Hit Points 65 (10d8+20)
Speed 30 ft.

16 (+3) 14 (+2) 14 (+2) 14 (+2) 10 (+0) 14 (+2)

Saving Throws. Str +5, Con +4
Skills. Athletics +5, Intimidation +4
Senses. Darkvision 60’, passive Perception 12
Languages. Common
Challenge 2 (450 XP)

Undead Fortitude. If damage reduces Blackheart to 0 hit points, he must make a Constitution saving throw with a DC of 5 + the damage taken, unless the damage is radiant or from a critical hit. On a success, Blackheart drops to 1 hit point instead.


Multiattack. The captain makes three melee attacks with its cutlass. Or the captain makes two ranged attacks with its death bolt.

Cutlass. Melee Weapon Attack: +5 to hit, reach 5 ft., one target. Hit: (1d6 + 3) slashing damage.

Death Bolt. Ranged Weapon Attack: +4 to hit, reach 20/60 ft., one target. Hit: (1d8) necrotic damage.


Parry. The captain adds 2 to its AC against one melee attack that would hit it. To do so, the captain must see the attacker and be wielding a melee weapon.



The treasure hoard contains the following:

  • Ship in a Bottle
  • 20x chest of silver (250 ea.) = 500gp
  • 2x chest of gold (250 ea.) = 500gp
  • 2x small chests filled with gems (250gp) = 500gp
  • Small box of pearls (25 x 10gp) = 250gp
  • 4x Small gold bracelet (25gp ea.) = 100gp
  • 1x Pair of engraved bone dice (25gp ea.)
  • 1x Carved bone statuette of mermaid (50gp ea.)
  • 2x Potion of Healing
  • Spyglass 100gp
  • Compass 100gp

DM Note: This is a dangerous amount of treasure and you might want to provide a typical hoard for a CR 2 challenge as outlined in Chapter 7 of the DMG. In seafaring campaigns, larger treasures tend to be spent quickly outfitting ships.

Ship in a Bottle
Wondrous Item, very rare (requires attunement)

The object appears as a glass bottle sealed with a cork that is 12 inches long, 6 inches in diameter and weighs 3 pounds. Inside the bottle is a miniature sailing ship, which appears to be at full sail and floating on rolling seas. A closer look at the ship will reveal its mermaid figurehead changes facial expressions and posture.
While attuned to this object, if you remove the cork, the bottle glows blue and you can decide where a boat will appear within 20 feet of you. The boat will take the form of a rowboat or sailing ship, depending on which of the two forms you require. When the ship in a bottle becomes a boat, its weight becomes that of a normal vessel its size.
If you require a rowboat, this item will appear as a boat that is 10 feet long, 4 feet wide, and 2 feet deep. The boat has one pair of oars. The boat can hold up to four Medium creatures comfortably.
If you require a sailing ship, this item will appear as a sailing ship that is 50 feet long, 15 feet wide, and 15 feet deep. The ship has a deck, a steering wheel, an anchor, a deck cabin, a lower hold, a mast and a bowsprit. The ship is outfitted with a mainsail and headsail (or cutter). The ship can hold twenty medium creatures comfortably.
Placing the cork back into the bottle causes the boat to return to the bottle, provided that no creatures are aboard. Any objects in the boat will be left outside the bottle.

Escape the Temple

By killing Captain Blackheart, Morto’s curse has been lifted and he is free. The players should be given a short period of time to collect the most valuable treasure, likely leaving the chests of coins. With a loud rumble, the temple suddenly starts to collapse and fill with water. Morto wants to have the last laugh and will try to trap the adventurers in his temple and start the curse again. The chamber quickly fills with water and the ceiling starts to fall. After one minute has passed start having rocks fall from the ceiling each round, hitting players randomly with a DC 13 Dexterity save, taking 6 (2d6) bludgeoning damage on a failed save. If they continue to spend time collecting the treasure, increase the number of falling rocks and even double the damage to really indicate the danger of remaining in the temple.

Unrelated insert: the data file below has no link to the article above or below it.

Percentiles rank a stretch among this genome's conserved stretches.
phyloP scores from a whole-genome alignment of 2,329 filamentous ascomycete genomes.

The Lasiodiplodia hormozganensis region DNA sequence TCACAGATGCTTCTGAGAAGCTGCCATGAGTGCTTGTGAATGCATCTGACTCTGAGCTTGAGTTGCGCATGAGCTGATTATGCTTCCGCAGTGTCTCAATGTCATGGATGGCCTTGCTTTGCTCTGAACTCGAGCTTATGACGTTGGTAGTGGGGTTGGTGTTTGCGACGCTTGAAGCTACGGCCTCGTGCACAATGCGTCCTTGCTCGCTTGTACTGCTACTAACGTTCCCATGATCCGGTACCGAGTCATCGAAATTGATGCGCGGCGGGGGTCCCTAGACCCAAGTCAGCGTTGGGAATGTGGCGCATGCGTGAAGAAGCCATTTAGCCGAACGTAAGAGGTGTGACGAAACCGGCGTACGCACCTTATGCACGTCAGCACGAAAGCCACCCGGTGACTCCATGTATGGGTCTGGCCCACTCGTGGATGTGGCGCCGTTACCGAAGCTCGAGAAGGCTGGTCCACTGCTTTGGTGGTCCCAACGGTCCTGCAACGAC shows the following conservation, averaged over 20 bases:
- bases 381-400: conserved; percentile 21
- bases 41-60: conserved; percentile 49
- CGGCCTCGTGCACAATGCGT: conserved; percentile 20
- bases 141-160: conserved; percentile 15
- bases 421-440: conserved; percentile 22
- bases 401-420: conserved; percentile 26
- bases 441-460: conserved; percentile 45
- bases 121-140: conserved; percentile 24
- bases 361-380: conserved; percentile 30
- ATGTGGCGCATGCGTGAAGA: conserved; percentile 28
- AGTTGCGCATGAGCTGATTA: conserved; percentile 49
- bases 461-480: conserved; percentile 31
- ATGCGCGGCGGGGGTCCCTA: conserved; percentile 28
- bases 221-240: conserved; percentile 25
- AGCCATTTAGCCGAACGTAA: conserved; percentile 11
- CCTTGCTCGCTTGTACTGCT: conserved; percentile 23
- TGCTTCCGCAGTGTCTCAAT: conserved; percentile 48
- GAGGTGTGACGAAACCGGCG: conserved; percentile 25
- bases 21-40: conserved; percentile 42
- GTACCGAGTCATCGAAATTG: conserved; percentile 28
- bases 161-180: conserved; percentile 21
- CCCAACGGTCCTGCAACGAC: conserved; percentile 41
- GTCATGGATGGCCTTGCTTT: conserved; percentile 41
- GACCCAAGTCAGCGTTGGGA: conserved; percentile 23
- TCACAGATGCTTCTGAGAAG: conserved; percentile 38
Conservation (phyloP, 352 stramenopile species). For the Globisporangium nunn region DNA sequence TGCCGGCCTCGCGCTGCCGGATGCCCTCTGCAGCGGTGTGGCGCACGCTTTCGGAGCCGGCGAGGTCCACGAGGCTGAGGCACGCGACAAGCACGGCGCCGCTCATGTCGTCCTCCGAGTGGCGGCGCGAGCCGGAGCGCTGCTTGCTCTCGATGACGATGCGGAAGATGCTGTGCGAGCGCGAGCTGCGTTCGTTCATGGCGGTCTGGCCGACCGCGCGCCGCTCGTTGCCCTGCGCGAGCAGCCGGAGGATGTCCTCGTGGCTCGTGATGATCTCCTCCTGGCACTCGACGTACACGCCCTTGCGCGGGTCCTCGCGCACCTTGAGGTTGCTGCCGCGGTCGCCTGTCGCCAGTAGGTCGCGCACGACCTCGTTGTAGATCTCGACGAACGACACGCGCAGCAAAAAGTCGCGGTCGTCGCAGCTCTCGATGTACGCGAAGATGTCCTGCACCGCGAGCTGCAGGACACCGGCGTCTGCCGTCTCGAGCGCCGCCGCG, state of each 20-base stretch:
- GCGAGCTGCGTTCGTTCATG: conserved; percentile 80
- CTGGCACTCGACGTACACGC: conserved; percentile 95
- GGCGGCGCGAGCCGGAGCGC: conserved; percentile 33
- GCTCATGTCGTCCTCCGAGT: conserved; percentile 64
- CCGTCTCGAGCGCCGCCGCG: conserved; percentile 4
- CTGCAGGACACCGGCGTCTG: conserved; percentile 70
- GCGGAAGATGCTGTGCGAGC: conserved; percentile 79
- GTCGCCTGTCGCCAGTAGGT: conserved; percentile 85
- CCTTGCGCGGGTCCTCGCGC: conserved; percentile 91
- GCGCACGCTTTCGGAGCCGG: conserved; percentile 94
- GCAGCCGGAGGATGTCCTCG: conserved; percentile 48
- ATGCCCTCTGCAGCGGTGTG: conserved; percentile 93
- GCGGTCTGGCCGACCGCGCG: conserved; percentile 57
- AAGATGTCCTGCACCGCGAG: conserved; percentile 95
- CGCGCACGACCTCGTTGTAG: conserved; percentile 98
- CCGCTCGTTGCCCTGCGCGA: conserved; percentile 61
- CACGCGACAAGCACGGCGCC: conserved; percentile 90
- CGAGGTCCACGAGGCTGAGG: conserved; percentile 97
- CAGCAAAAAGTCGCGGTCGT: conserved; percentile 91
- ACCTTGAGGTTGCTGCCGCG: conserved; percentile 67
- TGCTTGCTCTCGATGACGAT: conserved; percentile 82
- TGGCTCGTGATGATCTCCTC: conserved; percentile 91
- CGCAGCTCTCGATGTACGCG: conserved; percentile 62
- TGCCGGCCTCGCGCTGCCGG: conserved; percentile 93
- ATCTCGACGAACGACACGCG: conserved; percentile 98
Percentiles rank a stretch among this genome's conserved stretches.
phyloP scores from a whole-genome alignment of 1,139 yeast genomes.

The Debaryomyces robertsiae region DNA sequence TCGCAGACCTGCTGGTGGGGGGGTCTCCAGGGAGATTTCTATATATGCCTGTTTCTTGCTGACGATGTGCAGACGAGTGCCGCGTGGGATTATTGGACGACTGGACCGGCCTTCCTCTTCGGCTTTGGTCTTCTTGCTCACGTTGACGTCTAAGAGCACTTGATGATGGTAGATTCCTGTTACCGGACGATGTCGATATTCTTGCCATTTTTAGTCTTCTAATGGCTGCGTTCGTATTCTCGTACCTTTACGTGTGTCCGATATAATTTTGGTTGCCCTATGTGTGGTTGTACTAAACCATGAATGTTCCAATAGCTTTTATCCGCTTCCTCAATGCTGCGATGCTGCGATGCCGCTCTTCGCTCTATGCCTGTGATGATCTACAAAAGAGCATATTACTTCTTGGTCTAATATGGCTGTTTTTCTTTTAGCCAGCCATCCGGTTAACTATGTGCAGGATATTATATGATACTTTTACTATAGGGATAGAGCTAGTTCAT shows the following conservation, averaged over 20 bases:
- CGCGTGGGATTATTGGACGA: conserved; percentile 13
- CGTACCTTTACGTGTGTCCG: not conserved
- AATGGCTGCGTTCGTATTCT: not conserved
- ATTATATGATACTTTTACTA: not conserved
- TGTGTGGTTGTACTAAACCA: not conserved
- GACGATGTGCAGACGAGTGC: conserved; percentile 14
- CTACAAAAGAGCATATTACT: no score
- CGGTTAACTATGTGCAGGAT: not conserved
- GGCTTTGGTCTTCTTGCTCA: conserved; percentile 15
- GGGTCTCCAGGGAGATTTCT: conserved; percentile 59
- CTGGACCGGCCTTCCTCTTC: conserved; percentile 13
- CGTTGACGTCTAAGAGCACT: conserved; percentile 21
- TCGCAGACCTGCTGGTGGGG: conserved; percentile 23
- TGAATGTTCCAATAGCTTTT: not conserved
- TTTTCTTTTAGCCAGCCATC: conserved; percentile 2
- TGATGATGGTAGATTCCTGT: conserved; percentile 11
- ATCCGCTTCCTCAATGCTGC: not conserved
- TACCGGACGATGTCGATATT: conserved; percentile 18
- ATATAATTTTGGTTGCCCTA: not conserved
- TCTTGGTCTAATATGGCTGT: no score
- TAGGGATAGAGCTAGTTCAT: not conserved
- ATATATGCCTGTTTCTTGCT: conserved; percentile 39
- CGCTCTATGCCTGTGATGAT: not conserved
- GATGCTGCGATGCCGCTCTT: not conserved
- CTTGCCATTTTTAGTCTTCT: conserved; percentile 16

Climbing the stairs and escaping the temple should end without incident if the PCs are low on hit points and resources or you could have them face another groups of four skeletons on the way out.


Traveling back through the jungle should be easy and the characters should have no problem following the path along the stream. If a short rest is requested, let them find somewhere safe to recover without being interrupted such as high in the trees or in a clearing with good visibility. You can throw another random encounter (see chart in Part 2) at the players or fast forward to the beach.

What’s Next

As the PCs return to the beach, the adventure is over. Where you go from here is up to you and your players. The open seas provide countless islands to explore and sprawling ports cities to spend their coin in.

When the players arrive back on the beach, there are some scenarios that you can run.

As they return to the beach, the ship has been repaired enough to limp home and is ready to go. While they weren’t able to get the entire treasure, the characters were able to collect treasure worth plenty of golden crowns. It’s time to sail off to the next adventure.

While the characters were busy in the Temple of Morto, Taggart’s ship faced another storm and crashed into the beach. Mags has teamed up with Taggart and the combined crews of both ships are all waiting for you on the beach with their weapons drawn.

A bright yellow light can be seen ahead, bursting through the thick green canopy. As you exit the jungle and enter the beach, something is wrong. It is quiet. The ship is almost repaired, but you can’t locate your fellow crewmates. Further down the beach, you see another ship that is beached.